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    • Yes! Some faces are harder to love than others! And aren’t we so often those harder to love faces to others? How does God do it?! One of the many humbling ways through which we are reminded of our need for God in order to try to love (and be loveable)as God calls us to love.

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  8. Beautiful and true. So glad to see you over here, Enuma.

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  9. I love these words. The bride has faces. I will remember this. Thank you.

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  10. So very lovely, the way we see Him in ways we were blind to at first siting. Your words are like that slanted light, illuminating this space for the reading.

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  11. What a blessing to have friends who minister God’s grace to us. Thank you for sharing the reminder of the Bride’s faces.

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    • Yes, having people in your life by which God is intimately reflected back to you is an incredible gift. The love of God is made tangible.

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  12. Beautiful words. Thank you for sharing. “The Bride has faces” words I won’t soon forget. I pray they never leave me.

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  13. Thank you. For me I see the faces without the bride, and it it difficult to love. Your honesty makes it possible for me to live in the grace. Forgive myself.

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  14. Thank you everyone for reading and for your words. I am so grateful my honest post found hospitable space with all of you. It is scary to sometimes be so blatantly open about the journey. But what other way can we be? How else will we know where to tend to one another’s wounds?

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  15. Nikkijerkins

    Every time I see your writings in the inbox of my email, I get excited. I relate to the beautiful way you see things. Thank you for blessing me!

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  16. I am not in love either. It’s like an arranged marriage these days…I show up when I am supposed to but I am silent and stone-faced, and the whole Body is making love to me all through the service but I don’t respond. I am praying it’s an arranged marriage that slowly leads to a deepening mutual respect, then perhaps friendship, maybe one day a deeper love than I had imagined possible?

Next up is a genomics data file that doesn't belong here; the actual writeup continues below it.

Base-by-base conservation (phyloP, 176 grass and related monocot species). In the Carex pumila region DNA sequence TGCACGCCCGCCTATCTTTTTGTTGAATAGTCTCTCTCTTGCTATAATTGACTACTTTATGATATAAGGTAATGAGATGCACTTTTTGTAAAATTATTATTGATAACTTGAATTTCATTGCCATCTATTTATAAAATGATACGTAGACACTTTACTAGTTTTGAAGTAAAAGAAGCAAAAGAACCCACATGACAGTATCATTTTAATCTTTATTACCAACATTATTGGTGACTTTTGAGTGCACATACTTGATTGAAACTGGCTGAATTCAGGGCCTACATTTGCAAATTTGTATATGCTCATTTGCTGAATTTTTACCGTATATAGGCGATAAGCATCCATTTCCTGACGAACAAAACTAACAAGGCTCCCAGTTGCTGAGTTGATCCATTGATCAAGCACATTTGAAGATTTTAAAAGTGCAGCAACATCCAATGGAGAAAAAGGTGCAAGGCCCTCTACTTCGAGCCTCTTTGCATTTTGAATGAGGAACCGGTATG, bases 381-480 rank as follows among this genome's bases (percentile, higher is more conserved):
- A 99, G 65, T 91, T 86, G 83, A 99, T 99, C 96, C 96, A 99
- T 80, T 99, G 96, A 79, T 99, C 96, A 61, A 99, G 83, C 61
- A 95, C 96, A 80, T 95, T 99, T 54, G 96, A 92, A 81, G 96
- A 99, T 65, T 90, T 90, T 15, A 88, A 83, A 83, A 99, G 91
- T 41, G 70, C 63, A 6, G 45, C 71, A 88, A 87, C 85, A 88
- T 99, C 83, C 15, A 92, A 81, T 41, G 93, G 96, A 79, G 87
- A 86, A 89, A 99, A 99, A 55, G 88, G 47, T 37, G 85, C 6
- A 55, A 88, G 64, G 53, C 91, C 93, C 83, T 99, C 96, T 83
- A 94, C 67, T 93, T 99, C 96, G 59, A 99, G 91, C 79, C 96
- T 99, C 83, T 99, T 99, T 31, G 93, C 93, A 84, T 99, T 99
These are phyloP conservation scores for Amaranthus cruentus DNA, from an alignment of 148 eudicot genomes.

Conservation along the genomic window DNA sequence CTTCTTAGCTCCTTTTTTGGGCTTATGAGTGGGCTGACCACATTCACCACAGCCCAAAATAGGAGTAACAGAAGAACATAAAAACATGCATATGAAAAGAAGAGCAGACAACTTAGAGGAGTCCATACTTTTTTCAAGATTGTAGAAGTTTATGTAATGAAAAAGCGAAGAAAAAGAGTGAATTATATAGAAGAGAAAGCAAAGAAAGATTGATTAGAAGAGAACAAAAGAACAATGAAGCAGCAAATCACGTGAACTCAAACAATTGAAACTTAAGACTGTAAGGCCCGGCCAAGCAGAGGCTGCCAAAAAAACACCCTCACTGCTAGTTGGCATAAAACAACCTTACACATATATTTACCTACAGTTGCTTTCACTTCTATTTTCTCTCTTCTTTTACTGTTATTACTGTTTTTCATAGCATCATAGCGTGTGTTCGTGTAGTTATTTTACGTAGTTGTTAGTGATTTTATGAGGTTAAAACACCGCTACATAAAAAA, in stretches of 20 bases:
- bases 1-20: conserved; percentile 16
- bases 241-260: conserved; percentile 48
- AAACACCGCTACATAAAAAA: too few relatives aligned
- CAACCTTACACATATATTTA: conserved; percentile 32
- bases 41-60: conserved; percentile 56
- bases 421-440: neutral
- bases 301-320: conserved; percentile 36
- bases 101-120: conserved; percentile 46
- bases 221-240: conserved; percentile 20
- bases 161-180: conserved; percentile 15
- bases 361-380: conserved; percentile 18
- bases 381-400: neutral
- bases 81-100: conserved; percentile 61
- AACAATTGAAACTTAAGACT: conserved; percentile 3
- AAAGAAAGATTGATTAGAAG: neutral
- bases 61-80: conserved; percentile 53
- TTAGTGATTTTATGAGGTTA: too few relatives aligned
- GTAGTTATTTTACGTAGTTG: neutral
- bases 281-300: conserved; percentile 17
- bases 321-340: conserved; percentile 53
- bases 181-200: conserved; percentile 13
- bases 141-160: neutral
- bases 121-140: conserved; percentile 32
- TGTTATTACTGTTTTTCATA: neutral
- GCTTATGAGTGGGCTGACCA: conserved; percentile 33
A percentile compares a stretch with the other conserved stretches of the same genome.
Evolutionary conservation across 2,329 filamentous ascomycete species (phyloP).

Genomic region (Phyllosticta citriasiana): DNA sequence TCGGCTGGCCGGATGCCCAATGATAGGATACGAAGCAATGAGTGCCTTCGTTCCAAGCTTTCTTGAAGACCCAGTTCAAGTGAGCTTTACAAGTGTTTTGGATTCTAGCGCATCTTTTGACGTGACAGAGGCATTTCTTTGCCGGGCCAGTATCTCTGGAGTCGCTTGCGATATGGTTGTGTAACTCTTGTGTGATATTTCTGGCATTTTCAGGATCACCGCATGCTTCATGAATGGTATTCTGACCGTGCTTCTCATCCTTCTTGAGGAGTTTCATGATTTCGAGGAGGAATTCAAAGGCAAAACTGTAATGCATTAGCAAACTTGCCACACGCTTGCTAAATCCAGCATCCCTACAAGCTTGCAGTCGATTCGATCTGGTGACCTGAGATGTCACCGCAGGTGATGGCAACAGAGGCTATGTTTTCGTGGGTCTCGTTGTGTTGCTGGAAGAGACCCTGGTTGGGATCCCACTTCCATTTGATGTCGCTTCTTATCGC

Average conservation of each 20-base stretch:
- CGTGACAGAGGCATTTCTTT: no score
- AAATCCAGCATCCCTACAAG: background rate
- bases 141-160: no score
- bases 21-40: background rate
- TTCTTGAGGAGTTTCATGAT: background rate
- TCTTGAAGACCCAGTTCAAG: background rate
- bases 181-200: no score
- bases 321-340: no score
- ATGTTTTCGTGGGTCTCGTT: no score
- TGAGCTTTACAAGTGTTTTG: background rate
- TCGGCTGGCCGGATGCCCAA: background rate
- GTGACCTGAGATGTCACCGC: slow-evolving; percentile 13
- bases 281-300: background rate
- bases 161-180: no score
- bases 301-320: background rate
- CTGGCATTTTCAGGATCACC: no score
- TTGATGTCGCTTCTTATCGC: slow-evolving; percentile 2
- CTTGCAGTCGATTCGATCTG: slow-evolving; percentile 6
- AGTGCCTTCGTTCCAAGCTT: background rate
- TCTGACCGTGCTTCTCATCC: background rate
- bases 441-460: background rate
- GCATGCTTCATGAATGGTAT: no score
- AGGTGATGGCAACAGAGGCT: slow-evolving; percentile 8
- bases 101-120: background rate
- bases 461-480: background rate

After all, it’s my 3rd marriage, and I’ve got baggage.

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  17. Yevonnie

    Thank you Enuma…I am experiencing this now and struggle…it’s funny because I am a part of the “bride”…and am frustrated with myself too.

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  18. “…the Bride has faces” ringing in my thoughts since those words first read. I love the texture and depth captured in four weighted words that so gracefully bridge an ill-fit bride with a perfecting groom. Thank you.

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  19. The bride has faces, she is Jesus in disguise

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  20. We have all been in that place. Anyone who says different is lying. Thanks for the beautiful confessional.

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    • This brought me to tears.

      I love the Church, the Bride. But I have no use for Church, Inc., the thing that masquerades as the Bride. It’s Voldemort’s snake, Naghini, in a decaying corpse, masquerading as one of the most beautiful of all God’s creations. It stinks. Why would anyone love that?

      Your friend on the phone… there’s a glimpse of the Bride reflecting the love and joy on the Groom’s face.

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  21. “It’s okay not to be in love right now”–I’ve heard him say those words to me, too. I’m loving the bride again, but it took a long time. Thanks for sharing your journey.

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  22. Anonymous

    This is beautiful, I’m so grateful to have found it. I was spiritually abused by a legalistic youth minister as a teenager, and after almost 10 years of being told it’s NOT okay to not be in love with the church, I’ve finally taken the time to properly grieve what happened. I love the Groom and understand his grace more now than ever before, and I’m working toward stepping foot into a church again, but I’m not in love. More like a domestic abuse survivor trying to decide whether to make herself vulnerable to a new partner. For the first time in years I actually want to try church again, though — baby steps.

    Reply